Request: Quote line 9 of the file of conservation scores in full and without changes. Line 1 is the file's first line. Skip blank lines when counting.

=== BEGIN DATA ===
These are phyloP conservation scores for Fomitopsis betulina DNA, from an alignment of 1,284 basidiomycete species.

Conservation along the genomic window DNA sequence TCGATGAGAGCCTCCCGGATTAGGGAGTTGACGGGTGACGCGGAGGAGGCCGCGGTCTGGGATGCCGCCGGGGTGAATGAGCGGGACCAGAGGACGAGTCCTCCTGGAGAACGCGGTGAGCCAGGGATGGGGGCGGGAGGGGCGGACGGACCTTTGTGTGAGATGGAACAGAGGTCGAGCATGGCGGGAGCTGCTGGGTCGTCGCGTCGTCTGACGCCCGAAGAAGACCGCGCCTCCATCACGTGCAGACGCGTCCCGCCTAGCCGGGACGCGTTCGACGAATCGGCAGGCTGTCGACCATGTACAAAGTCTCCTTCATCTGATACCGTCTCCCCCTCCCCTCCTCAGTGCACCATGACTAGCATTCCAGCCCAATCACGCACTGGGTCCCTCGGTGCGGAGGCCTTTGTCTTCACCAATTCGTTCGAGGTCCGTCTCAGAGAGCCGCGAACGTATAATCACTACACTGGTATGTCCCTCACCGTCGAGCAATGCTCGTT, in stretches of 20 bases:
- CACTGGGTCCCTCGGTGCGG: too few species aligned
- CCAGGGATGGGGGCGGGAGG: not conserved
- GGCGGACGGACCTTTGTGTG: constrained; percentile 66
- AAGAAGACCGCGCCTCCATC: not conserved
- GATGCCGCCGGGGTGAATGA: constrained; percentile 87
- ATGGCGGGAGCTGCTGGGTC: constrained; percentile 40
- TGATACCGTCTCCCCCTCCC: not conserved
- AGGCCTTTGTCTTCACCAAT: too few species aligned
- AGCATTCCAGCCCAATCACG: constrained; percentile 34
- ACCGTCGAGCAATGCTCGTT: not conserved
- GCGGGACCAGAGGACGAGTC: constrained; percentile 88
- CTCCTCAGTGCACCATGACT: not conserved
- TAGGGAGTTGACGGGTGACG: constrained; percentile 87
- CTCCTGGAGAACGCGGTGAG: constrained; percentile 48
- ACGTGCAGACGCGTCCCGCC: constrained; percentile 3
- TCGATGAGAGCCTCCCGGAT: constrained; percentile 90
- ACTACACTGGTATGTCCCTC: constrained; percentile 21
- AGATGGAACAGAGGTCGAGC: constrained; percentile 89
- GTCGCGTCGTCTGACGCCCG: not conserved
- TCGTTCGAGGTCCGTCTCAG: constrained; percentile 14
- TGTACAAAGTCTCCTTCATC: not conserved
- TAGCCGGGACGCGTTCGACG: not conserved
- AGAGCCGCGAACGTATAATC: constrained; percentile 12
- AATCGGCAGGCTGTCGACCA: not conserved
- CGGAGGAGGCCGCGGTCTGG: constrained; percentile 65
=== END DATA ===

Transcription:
- TGATACCGTCTCCCCCTCCC: not conserved